The field for this year's at-large Boston City Council election continues to grow with a wealth of viable candidates. Mattapan's David Halbert is one of those candidates. While Halbert doesn't live in JP, he does have a strong connection to the neighborhood, having been the Jamaica Plain liaison for former District 6 City Councilor John Tobin. Halbert also previously worked for At-Large Boston City Councilor Sam Yoon, as well as Governor Deval Patrick. Currently, Halbert is the deputy director of community affairs at the Middlesex County Sheriff's office.
At-Large Boston City Councilor Michelle Wu regularly takes public transportation (often with kids in tow). So the MBTA's proposed fare hikes really strike a personal chord with her -- and she has created a petition asking for people to oppose the fare increases. "We oppose the proposal to raise MBTA fares. The proposed 6% fare hike would place an undue burden on residents already struggling to meet transportation-related costs, totaling an unaffordable 41% increase in MBTA fares since 2012. The increased costs would push more commuters to drive, undercutting our most urgent goal of increasing transit ridership to ease congestion, limit air pollution, and reduce greenhouse gas emissions," wrote Wu in the petition.
Stop us if you've heard this before. The Boston City Council voted to change the length of their terms from two to four years. Back in 2016, the council voted 12-1 to change term limits, with only At-Large City Councilor Michelle Wu voting against it. On Wednesday, the council voted 11-2 in favor of changing their own term limits, with Wu once again voting against it, as did District 7 City Councilor Josh Zakim. Councilor Wu regularly provides recap notes on all Boston City Council meetings and provided insight into why her colleagues supported extending terms, as well as why she and Zakim voted against it. "Several councilors had stated at the working session on Monday and on the council floor today that having a longer term would strengthen the council as a counterweight to the mayor’s office, and it would save the city money by eliminating the need to run a citywide election in the non-mayoral odd year," wrote Wu.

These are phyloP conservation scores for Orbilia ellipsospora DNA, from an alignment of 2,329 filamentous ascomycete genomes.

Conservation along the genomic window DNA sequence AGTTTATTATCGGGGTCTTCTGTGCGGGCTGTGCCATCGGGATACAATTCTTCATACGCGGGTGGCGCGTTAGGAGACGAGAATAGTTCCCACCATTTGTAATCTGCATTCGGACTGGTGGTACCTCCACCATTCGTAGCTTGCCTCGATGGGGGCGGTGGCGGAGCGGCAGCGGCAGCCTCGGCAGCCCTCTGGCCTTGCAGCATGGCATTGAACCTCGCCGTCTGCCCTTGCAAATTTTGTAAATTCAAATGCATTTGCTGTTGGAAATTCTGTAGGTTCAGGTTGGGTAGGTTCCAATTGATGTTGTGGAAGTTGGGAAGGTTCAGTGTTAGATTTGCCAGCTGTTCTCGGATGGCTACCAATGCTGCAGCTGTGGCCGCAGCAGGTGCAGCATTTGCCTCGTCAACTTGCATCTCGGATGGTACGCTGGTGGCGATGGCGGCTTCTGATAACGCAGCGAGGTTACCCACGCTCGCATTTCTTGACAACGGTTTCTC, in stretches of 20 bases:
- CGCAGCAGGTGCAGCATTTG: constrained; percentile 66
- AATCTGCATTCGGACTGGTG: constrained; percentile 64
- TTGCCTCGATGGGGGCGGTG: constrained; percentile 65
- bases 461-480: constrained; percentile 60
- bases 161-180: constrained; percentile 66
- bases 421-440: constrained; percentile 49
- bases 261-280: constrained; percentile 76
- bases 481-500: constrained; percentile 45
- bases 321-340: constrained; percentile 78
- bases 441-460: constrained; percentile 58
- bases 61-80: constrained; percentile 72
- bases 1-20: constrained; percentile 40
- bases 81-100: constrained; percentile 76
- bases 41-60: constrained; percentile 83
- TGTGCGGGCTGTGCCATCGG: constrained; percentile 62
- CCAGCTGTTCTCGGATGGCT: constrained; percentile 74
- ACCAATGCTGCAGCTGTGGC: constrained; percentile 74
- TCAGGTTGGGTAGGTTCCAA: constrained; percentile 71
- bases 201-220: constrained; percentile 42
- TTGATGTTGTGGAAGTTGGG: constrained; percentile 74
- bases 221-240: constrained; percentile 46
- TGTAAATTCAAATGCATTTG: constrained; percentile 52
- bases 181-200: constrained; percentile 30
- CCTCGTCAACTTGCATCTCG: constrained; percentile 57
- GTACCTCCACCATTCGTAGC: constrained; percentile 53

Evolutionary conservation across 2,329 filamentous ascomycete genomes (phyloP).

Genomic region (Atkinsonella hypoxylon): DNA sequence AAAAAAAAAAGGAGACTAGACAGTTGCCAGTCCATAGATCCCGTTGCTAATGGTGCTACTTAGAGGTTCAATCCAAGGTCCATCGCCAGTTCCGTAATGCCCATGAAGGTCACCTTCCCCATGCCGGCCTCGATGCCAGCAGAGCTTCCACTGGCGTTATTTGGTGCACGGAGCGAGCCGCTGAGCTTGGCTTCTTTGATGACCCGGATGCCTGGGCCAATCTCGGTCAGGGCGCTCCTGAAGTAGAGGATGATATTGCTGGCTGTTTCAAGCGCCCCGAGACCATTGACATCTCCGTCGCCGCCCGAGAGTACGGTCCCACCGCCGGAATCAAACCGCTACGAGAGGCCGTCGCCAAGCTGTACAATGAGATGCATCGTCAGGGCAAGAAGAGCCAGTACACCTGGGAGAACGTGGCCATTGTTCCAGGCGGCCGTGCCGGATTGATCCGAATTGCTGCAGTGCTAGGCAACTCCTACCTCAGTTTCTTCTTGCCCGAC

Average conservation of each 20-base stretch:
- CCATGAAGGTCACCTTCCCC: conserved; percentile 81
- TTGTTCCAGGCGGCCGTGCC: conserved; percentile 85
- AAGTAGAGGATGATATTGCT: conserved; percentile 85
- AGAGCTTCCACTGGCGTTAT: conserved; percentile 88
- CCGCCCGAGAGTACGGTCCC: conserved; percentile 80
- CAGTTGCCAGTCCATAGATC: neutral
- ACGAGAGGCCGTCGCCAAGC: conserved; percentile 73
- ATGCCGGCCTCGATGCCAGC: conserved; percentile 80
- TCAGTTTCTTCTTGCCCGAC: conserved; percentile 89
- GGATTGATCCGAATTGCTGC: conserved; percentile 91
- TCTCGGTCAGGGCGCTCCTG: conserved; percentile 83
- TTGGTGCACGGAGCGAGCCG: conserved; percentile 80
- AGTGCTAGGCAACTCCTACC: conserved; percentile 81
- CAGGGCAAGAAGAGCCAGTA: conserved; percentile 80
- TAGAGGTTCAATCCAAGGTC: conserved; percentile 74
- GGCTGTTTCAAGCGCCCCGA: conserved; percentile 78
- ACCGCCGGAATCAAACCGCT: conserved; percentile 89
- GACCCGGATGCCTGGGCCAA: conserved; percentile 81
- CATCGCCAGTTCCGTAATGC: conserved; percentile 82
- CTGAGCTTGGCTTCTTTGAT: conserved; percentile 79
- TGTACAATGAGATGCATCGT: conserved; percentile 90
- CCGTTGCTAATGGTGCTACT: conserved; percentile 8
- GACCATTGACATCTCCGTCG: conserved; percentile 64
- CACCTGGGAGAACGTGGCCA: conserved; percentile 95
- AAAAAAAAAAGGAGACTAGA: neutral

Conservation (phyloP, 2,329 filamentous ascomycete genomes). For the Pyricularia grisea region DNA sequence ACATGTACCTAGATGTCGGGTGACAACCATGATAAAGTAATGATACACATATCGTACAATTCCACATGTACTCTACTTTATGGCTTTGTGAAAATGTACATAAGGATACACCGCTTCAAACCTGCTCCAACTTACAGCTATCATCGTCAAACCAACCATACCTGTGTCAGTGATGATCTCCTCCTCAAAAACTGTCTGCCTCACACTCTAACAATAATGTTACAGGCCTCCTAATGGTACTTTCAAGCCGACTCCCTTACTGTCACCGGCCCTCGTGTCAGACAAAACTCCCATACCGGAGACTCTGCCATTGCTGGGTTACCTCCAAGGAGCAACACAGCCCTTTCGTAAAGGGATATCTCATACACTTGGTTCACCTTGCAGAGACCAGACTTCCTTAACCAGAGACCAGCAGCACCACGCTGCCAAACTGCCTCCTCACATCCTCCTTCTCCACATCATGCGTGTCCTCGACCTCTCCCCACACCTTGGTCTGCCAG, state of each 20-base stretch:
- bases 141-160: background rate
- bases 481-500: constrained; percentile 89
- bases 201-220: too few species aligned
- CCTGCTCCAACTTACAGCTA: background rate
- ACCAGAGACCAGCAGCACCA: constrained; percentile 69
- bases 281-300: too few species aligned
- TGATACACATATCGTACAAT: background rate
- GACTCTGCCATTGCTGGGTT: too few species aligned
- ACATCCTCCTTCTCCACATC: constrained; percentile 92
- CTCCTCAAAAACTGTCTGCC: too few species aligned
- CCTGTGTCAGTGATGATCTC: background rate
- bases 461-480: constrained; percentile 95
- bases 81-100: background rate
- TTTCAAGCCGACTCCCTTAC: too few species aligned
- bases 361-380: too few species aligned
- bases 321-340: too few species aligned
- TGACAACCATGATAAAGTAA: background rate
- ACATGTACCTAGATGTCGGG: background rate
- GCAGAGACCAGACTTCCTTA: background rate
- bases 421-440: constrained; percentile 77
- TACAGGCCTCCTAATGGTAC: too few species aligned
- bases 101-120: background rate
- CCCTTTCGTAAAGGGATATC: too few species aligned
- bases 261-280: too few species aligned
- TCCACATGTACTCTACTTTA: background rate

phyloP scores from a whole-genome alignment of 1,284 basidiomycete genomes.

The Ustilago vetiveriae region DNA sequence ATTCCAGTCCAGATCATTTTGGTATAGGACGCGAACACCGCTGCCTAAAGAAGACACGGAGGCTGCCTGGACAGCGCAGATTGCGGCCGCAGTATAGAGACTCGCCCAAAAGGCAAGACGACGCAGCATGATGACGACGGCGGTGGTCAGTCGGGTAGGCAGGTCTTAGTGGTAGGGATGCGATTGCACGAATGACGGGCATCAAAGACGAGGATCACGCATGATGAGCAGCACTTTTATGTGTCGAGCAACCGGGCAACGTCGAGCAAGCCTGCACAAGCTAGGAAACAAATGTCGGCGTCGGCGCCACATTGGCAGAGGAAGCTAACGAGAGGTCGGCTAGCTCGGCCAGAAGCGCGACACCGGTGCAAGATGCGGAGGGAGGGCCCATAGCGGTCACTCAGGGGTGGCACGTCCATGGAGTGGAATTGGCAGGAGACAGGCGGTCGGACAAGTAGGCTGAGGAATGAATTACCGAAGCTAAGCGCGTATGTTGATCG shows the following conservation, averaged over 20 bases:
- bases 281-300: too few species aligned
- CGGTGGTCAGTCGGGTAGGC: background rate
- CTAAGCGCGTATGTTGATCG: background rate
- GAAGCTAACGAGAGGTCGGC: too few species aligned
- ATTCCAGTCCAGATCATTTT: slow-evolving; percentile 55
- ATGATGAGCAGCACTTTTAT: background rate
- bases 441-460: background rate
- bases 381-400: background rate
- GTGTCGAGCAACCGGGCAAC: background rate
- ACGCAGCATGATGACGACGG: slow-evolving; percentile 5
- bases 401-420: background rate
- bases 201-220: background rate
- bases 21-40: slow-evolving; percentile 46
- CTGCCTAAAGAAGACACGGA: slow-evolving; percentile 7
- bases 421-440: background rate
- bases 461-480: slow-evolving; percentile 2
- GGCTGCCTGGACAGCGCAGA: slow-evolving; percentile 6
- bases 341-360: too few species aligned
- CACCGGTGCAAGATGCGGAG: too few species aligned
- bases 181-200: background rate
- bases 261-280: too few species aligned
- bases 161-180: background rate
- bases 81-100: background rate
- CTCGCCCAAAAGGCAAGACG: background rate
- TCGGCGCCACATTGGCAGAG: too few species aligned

Ethos, a Jamaica Plain-based nonprofit, was recently chosen to be in charge of the Boston Elder Nutrition Program, which is responsible for providing more than 2.1 million meals to Boston senior citizens per year. The meals are subsidized by the federal, state and city governments with the goal of providing healthy and nutritious meals through Meals on Wheels to homebound senior citizens to help them stay living independently, and meals in neighborhood settings called Community Cafes. The Boston Elder Nutrition Program is being made possible through a collaboration between Boston’s Age Strong Commission (formerly the Commission on Affairs of the Elderly), and the elder services non-profits Central Boston Elder Services, Boston Senior Home Care and Ethos, which all working together to bring healthy food to seniors. Meals on Wheels of America, the advocacy group representing elder nutrition providers, reports that seniors make up 22 percent of the state’s population, with more than 27 percent living alone and 12 percent threatened by hunger, according to a press release. “For millions of Americans, Meals on Wheels and Community Café programs are literally the difference between remaining in their own homes and needing to relocate to a nursing facility,” said Dale Mitchell, CEO, Ethos, via press release.
Jamaica Plain's Mohammad Dar, who most recently practiced internal medicine at the VA hospitals in Brockton and West Roxbury, is running as a Democratic Party candidate for the 8th Congressional District in 2020. Dar would face incumbent Rep. Stephen Lynch, if Lynch chooses to run again. “It is time for change. We need more than incremental change. We need bravery in our politics.